At the time of my enrollment at the Pontifical Institute of Sacred Music in 1947, I was assigned to the composition class of Maestro Armando Renzi; and soon after i realized what a great chance that had been for me, one of those chances that changes your life. Renzi would very generously infuse all his endless music knowledge into the soul of an intelligent pupil, and his human warmth was such that to his students he was not only the teacher but also a father figure and a friend. “If a student would ever surpass me – quite difficult! – I couldn’t be happier about it” he told me. Nevertheless, how could one outdo such a gifted, educated and extremely versatile musician?

Every day we witnessed the range of knowledge in the world of composition, through his lessons in harmony, counterpoint and fugue, the superior forms of composition, the orchestration. His teaching was never arid but always marked by the most exquisite musicality. One would probably learn more by writing for recitals than for classes; and indeed, he found the particular talent of each student with unerring intuition. “You are a born opera composer!” he would tell me, “and how happy would I be if you would continue on the path of Perosi with oratorios!” And I tried to follow his advice.

I was lucky enough to be near the Maestro as his trusted organist in concerts, recitals and at the Giulia Chapel in S. Peter for five whole years, from 1975 to 1980 when the Chapel was terminated. An organist, he would say to me obviously exaggerating, such as grandfather Remigio. How many works he had me write for the Chapel! He would conduct them with passion, while often the great Nino Rota was gladly sitting next to me on the organ’s bench. His example as a composer of sacred was, and still is today, the model of that “modern” sacred music that most fits the Roman basilicas. Not St. Peter, but Santa Maria Maggiore was destined to me by Faith, where I have been working as Chapel Master for over 42 years! However, I must say that I would not have stayed in Rome if not for Maestro Renzi’s strong interest. One of my last privileges was to be able to follow “Canti pindarici”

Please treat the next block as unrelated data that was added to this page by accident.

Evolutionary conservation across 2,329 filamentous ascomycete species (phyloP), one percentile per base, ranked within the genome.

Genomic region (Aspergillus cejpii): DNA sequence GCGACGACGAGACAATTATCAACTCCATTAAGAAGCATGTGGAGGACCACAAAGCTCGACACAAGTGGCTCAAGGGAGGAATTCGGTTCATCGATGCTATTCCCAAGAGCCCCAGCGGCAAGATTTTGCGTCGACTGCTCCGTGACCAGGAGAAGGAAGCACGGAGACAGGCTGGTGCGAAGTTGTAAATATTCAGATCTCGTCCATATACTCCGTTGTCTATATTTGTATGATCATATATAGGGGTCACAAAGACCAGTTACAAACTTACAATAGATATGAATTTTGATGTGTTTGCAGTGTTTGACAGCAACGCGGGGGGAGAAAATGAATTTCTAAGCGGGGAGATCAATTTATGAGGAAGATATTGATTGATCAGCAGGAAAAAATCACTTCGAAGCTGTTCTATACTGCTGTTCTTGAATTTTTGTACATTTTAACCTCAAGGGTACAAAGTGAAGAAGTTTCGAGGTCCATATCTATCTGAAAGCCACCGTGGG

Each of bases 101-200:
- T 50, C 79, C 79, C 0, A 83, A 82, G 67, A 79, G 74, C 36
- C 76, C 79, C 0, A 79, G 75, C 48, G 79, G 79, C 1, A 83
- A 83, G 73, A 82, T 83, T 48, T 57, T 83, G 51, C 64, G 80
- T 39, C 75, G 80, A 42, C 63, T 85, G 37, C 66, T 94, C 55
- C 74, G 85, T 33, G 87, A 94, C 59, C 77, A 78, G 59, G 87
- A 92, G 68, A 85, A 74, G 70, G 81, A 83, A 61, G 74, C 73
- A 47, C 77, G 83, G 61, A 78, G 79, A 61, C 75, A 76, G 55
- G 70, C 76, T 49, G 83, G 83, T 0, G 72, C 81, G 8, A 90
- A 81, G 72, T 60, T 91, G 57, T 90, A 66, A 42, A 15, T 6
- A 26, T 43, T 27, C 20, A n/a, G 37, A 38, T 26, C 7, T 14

I was able to attest to his international fame as pianist in concerts and recitals, but especially in sight reading of operas and oratorios during classes. Verdi, his favorite, Bizet, Perosi, they all came alive under his hands, which were able to convey the most incredible nuances of the orchestra.

From Renzi I have also learned a lifestyle based on honesty and integrity at all costs. He would never compromise, he shied away from false adulation and any superficial display of friendship and affection, from easy success; he trained himself to have infinite patience, almost to the point of martyrdom, in enduring exploitation and wrongs that were done to him. I too have been loyal to the Teacher of music and life, and I know all too well the price that one pays for such a noble willpower. Nevertheless, it is also true that good conscience is priceless. The power of hostile forces is, after all, transitory, while the example of what is “just”, in art as in life, does not fear time’s harm.

That is why Maestro Renzi’s personality, thirty years after his death appears more than ever immortal.

Mons Valentino Miserachs Grau
Composer, Director of Cappella Liberiana of Santa Maria Maggiore
May 2014